Apple and Google, for instance, masterfully diverted resources from their main businesses in order to create their own operating systems and mobile stores. The idea was to allow developers to launch and monetize their applications more easily while maintaining control of the distribution channel and undercutting traditional middlemen such as retailers, movie theaters, cable TV companies, and wireless carriers.

The best part of this model is that the tech giants do not necessarily need to enter into the content business, which is high risk and require lots of capital. The platform holders take a 30 percent cut, so the more successful developers are, the more money Google and Apple make. The iOS App Store generated, alone, $28 billion in 2016, in which more than $20 billion went to app developers, fomenting a powerful ecosystem.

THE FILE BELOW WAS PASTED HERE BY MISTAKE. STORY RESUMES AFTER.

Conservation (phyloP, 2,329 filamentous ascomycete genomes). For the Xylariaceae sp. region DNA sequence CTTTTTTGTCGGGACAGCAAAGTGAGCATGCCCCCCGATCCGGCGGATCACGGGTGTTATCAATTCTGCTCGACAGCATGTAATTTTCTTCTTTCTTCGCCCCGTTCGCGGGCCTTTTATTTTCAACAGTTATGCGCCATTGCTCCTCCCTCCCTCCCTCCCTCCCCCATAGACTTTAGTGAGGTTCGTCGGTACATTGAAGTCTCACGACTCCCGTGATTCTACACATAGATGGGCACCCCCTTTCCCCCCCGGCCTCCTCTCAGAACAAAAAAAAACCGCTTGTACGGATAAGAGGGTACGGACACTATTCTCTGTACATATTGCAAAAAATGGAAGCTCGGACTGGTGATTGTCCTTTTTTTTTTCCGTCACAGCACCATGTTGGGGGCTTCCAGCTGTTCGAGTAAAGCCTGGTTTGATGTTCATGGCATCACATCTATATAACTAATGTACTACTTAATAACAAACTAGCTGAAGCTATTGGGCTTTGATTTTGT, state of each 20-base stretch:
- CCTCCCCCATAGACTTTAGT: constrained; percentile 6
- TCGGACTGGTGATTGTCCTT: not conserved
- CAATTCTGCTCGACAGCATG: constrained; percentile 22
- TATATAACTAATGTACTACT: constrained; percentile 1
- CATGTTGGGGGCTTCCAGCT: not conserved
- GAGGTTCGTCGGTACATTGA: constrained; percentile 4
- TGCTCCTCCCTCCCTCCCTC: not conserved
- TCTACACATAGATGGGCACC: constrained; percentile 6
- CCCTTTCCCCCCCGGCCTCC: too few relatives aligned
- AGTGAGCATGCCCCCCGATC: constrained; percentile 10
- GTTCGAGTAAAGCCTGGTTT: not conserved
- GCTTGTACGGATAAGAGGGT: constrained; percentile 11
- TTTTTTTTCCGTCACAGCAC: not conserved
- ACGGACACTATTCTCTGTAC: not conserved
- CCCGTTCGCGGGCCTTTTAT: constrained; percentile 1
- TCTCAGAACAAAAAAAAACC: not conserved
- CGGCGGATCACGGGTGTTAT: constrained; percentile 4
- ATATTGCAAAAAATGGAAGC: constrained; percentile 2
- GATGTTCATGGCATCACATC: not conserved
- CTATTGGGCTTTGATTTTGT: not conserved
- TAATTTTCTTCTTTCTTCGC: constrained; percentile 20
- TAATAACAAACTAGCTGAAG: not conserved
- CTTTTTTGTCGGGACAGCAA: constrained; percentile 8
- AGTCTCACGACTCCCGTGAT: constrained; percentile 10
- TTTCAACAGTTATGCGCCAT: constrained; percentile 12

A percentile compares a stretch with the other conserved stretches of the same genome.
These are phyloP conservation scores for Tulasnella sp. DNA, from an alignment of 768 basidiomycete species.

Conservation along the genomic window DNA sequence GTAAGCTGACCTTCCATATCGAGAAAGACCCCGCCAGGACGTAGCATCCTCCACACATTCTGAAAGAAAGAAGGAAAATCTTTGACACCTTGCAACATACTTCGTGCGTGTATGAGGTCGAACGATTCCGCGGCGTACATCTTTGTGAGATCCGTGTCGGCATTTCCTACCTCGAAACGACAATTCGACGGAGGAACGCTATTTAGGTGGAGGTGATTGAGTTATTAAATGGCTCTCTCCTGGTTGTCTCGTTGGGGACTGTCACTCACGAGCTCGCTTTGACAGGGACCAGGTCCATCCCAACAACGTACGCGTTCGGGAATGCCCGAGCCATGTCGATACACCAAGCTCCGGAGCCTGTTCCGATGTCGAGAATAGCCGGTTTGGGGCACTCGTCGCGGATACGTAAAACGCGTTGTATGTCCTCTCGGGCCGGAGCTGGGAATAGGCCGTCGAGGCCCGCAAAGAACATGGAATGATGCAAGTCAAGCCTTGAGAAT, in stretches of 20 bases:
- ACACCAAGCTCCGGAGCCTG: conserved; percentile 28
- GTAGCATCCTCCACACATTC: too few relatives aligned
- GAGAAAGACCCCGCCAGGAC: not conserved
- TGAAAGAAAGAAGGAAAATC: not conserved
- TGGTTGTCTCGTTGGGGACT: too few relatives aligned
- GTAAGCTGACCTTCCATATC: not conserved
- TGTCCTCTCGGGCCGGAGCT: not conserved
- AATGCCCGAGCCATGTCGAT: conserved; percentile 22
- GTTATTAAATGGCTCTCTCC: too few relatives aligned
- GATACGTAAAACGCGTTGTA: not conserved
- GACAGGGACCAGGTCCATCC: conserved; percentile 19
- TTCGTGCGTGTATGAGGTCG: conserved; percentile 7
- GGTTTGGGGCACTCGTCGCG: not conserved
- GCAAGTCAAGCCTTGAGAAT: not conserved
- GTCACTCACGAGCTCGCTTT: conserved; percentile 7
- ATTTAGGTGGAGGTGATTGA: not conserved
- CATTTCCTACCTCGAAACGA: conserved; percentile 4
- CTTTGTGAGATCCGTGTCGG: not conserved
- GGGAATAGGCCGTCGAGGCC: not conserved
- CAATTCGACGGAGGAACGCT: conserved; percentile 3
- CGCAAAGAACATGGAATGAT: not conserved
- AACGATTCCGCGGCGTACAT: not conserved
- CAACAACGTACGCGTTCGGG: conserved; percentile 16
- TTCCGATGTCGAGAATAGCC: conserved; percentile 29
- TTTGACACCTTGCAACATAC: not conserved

Owning the operating system and the distribution platforms, as Apple and Google do, is the ultimate goal for any startup. These are considered to be tier one platforms, which are a hundred percent controlled by the companies that created them.

But there are other ways to be extremely successful on the Internet. Facebook, as we know, created a powerful platform based on people. More than 2 billion people come back to Facebook properties every day. They can watch videos, read news, play games, participate in discussions, buy stuff or chat with their friends. Facebook adds new services constantly to keep customers engaged on its platform so it can monetize them using ads.

Interestingly enough, Facebook is a tier two platform. On the web, where there is no owner, they can control their destiny. But on iOS and Android, which generate 85 percent of their revenues, Facebook relies entirely on the platforms maintained by Apple and Google. If either company decides, one day, to shut down the Facebook app from their stores, they can bankrupt the company instantly. This is not likely to happen, but it can happen.